The ability of zeolites to discriminate between molecules on the basis of size and functionality
gives them the potential to be effective adsorbents and membrane materials for
purification of biomass-derived chemicals and fuels. Since molecules from biomass are polyfuntional
and non-volatile, it is necessary to decouple the interactions that drive aqueous
adsorption of oxygenates onto zeolites in order to develop efficient zeolite-based separations
for biomass processing. In this dissertation, the roles of adsorbent structural and
chemical composition and adsorbate functionality are explored through the systematic development
of aqueous and vapor adsorption isotherms of C2-C6 oxygenates on small (FER),
medium (MWW, MFI, BEA), and large (MOR, FAU) pore zeolites as well as on hierarchical
microporous-mesoporous materials (MCM-36, 3DOm-MFI, and SBA-15).
Ambient temperature Henry’s constants (Kads) for aqueous diol and triol adsorption on
silicalite-1 (aluminum-free MFI) increase exponentially with carbon number demonstrating
that confinement of the adsorbate in the zeolite pores is a primary driving force for adsorption.
This conclusion is supported by a monotonic decrease in propylene glycol Kads
values with an increase in adsorbent pore size, and by a comparison of propylene glycol Kads
values on MWW and MFI and their hierarchical counterparts (MCM-36 and 3DOm-MFI,
respectively) that shows that propylene glycol preferentially adsorbs in the micropores of
A comparison of diol and triol adsorption on silicalite-1 demonstrates that increasing the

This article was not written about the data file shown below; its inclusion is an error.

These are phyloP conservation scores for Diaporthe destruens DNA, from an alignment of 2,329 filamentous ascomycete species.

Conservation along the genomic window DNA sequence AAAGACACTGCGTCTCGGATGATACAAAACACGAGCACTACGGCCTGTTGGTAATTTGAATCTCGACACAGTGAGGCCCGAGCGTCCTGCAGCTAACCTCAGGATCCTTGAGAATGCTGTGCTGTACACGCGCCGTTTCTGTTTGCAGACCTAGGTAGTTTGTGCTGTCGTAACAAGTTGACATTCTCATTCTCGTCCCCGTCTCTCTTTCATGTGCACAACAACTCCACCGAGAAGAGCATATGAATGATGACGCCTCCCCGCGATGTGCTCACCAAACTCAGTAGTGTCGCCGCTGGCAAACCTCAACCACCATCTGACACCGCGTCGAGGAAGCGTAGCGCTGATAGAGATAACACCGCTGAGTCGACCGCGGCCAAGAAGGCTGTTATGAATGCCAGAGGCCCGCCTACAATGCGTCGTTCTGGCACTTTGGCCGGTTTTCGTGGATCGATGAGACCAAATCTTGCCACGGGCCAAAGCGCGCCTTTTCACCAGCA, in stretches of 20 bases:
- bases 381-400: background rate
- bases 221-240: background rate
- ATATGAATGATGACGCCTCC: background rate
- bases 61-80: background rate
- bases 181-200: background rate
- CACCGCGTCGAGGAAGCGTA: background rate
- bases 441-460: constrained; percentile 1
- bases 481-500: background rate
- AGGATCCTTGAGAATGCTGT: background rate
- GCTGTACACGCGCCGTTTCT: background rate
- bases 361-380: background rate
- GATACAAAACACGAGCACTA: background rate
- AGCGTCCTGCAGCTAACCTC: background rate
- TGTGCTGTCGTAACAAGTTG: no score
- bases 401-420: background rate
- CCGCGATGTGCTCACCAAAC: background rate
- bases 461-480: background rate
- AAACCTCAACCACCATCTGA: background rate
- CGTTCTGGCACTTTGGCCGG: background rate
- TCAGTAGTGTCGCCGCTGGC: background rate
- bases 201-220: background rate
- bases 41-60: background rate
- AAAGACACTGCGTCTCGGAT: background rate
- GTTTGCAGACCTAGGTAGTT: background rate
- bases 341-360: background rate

number of hydroxyl groups causes a decrease in adsorption affinity, and this phenomenon
is probed by comparing Henry’s constants for aqueous adsorption of C3 polyfunctional
molecules onto zeolites with their octanol-water partition coefficients, Kow, which were calculated using the prevalent ClogP group contribution method. It was found that Kads
increases linearly with Kow for these adsorbates on H-ZSM-5 (aluminum-containing MFI),
FAU, BEA, and ITQ-1 (MWW) at 278 K regardless of interactions in the bulk phase as
measured by the solution activity coefficient. Exceptions to the correlation established
between Kads and Kow are the adsorption of 1,2,!-triols with carbon number greater than
three on H-ZSM-5 and adsorption of all oxygenates studied on FER, which we postulate is
due to a shift in the adsorption configuration with adsorbate/zeolite structure which cannot
be captured by Kow alone.
The effect of zeolite defects on oxygenate adsorption was isolated through the development
of vapor and aqueous adsorption isotherms on silicalite-1 materials that vary in
structural and surface properties. Silicalite-1 crystals prepared through alkaline-synthesis,
alkaline synthesis with steaming post-treatment, and fluoride synthesis routes are confirmed
as crystalline MFI by SEM and XRD and are shown to contain ∼8.5 to 0 silanol defects per unit cell by 29Si MAS, 1H MAS, and 1H-29Si CPMAS NMR. A hysteresis in the Ar 87 K
adsorption isotherm at 10−3 P/P0 evolves with a decrease in silanol defects, and, through
features in the XRD and 29Si MAS NMR spectra, it is postulated that the hysteresis is the
result of an orthorhombic-monoclinic symmetry shift with decreasing silanol defect density.
Gravimetric and aqueous solution measurements reveal that propylene glycol adsorption at
333 K is promoted by silanol defects, with a maximum 20-fold increase observed for aqueous
adsorption in the Henry’s Law regime with an increase from ∼0 to 8.5 silanols per unit cell.
A comparison of vapor and aqueous propylene glycol adsorption on defect-free silicalite-1
at 333 K, both of which exhibit the Type V character, indicates that water enhances adsorption
by a factor of 2 in the Henry’s Law regime, which is in agreement with simulations
reported in the literature. Kads values for aqueous C2-C4 polyol adsorption at 298 K are
shown to have a linear dependence on the silanol defect density, which indicates that these
molecules preferentially interact with silanol defects.
University of Minnesota Ph.D. dissertation. November 2012. Major: Chemical Engineering. Advisors: Michael Tsapatsis and Aditya Bhan. 1 computer file (PDF); x, 124 pages, appendices A-C.
Mallon, Elizabeth Emma.
Aqueous solution and vapor phase adsorption of oxygenates onto zeolites.
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